Barbara O’Neill, Ph.D., CFP®
Extension Specialist in Financial Resource Management
Rutgers Cooperative Extension
A small step toward financial security that everyone should take is to become health insurance literate. An increasing area of concern, as the Affordable Care Act is implemented, is low health insurance literacy. According to a recent survey of 1,008 adults, 51% could not correctly identify at least one of three common terms- premium, deductible, and co-payment. Another survey of young adults found that only 14% could correctly define four insurance terms: deductible, co-payment, co-insurance, and out-of-pocket maximum.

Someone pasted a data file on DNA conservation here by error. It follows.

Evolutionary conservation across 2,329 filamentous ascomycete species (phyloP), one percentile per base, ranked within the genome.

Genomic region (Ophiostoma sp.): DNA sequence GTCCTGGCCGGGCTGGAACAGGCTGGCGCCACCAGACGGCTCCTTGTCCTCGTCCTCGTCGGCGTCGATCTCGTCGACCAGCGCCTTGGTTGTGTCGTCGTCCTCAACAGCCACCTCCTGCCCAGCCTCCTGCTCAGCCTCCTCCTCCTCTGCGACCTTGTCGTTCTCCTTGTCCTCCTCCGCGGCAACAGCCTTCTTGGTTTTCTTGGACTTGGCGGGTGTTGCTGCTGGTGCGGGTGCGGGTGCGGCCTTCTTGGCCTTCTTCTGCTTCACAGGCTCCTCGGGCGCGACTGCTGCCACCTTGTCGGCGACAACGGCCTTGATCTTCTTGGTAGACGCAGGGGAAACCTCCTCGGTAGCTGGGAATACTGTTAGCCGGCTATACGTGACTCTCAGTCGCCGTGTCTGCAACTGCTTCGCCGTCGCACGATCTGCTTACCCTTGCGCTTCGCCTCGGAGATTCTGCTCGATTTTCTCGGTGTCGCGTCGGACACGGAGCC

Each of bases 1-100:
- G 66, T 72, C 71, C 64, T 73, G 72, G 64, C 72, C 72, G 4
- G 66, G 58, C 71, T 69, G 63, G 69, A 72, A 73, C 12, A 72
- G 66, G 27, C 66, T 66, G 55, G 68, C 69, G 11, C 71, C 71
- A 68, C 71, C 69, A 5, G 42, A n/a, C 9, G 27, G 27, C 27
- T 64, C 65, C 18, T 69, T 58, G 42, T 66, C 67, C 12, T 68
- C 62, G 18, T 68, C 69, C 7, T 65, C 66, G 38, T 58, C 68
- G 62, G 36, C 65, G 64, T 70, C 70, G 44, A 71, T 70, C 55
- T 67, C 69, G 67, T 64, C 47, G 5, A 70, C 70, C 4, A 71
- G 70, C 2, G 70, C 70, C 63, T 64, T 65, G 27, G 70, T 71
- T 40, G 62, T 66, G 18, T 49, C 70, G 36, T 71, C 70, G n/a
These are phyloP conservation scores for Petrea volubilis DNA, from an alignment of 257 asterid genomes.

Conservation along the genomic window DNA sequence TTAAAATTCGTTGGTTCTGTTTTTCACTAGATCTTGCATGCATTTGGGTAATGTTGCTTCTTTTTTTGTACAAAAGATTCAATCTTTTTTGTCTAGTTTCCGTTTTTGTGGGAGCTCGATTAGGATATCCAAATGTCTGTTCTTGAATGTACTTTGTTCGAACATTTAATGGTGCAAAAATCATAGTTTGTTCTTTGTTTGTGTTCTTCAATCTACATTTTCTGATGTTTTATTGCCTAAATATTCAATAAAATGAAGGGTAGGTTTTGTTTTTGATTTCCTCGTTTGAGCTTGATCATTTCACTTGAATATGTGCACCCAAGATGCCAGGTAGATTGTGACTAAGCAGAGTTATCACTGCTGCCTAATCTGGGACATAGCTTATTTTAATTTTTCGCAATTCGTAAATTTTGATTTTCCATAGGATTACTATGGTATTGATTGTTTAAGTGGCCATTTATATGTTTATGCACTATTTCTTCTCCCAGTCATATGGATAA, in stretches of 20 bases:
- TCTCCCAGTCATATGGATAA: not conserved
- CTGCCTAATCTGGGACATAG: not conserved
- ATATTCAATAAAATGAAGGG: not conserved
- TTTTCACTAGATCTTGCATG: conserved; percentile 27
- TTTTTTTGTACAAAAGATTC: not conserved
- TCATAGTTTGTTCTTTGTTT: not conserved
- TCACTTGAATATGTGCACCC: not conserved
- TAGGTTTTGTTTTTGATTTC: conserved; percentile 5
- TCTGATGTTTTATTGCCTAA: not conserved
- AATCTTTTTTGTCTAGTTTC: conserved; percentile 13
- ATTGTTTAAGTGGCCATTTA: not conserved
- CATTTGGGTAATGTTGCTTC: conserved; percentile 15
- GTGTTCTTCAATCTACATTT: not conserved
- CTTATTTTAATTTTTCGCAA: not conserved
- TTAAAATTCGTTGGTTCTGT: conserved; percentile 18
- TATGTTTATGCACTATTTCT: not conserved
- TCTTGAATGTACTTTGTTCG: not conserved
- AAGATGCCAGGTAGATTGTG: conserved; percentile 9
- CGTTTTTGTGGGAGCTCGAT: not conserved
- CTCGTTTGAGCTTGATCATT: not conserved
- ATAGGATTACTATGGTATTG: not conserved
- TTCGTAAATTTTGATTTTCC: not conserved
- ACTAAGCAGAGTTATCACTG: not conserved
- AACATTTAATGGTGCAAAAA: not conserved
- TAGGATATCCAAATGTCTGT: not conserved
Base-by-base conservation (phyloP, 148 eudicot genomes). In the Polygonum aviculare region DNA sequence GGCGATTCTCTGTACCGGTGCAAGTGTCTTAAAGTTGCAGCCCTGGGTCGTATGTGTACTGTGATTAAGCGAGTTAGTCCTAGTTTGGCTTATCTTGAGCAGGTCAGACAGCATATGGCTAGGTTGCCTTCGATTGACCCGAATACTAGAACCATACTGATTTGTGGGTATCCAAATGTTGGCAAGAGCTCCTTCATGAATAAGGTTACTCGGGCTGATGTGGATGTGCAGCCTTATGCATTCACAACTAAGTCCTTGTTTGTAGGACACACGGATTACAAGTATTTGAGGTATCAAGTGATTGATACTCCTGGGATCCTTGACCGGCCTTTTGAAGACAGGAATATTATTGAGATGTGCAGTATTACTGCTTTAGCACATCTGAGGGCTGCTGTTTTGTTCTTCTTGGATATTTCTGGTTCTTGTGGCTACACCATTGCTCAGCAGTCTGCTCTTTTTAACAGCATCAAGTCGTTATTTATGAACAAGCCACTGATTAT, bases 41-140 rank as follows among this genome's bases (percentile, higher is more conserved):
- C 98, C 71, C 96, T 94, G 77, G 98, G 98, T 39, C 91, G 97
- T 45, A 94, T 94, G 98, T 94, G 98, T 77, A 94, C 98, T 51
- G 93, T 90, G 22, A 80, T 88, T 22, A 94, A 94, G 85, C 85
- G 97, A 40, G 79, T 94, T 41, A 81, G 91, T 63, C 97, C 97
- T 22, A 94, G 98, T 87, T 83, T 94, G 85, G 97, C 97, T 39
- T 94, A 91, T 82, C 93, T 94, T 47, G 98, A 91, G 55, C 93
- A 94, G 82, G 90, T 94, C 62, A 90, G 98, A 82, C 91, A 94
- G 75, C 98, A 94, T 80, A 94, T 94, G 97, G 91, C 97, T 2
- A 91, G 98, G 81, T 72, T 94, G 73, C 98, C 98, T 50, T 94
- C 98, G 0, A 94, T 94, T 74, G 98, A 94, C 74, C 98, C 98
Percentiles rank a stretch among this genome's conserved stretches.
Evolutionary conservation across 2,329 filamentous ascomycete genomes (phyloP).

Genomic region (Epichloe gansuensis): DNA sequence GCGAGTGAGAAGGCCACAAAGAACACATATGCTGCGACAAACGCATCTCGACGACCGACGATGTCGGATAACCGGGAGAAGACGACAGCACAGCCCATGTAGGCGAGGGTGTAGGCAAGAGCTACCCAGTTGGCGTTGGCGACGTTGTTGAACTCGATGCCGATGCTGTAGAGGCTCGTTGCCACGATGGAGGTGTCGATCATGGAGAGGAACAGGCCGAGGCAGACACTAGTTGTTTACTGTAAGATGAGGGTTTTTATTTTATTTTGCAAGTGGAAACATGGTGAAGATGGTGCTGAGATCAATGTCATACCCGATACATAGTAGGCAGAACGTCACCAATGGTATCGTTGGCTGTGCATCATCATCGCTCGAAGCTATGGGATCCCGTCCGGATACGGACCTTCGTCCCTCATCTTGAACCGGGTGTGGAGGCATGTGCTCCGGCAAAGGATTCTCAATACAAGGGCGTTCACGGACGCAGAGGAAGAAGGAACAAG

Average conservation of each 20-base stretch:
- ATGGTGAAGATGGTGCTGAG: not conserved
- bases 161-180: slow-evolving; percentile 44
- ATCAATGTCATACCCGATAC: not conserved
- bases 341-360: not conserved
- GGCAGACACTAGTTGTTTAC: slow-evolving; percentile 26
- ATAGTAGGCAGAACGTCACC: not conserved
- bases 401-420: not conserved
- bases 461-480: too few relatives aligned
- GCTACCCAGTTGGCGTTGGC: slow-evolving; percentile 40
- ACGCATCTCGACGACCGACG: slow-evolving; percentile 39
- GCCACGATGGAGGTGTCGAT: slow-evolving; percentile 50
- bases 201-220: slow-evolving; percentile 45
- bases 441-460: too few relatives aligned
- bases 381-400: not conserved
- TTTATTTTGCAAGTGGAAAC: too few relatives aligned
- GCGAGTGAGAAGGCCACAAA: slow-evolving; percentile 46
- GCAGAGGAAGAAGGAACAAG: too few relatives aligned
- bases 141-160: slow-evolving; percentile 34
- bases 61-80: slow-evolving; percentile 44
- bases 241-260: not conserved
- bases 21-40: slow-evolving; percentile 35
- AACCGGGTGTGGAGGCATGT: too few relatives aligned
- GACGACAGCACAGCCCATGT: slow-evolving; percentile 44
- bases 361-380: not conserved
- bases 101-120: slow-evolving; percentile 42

Selecting health insurance is complicated with many “moving parts” including cost, quality of care, plan features, availability of desired service providers, and, in the case of health insurance exchanges, potential tax subsidies. Not surprisingly, studies have found that many people are overwhelmed by health plan options and lack confidence in their ability to select a plan. The term “health insurance literacy” refers to a person’s knowledge, ability, and confidence to effectively choose and use health insurance. A key component of health insurance literacy is an understanding of basic insurance terms such as those listed below:
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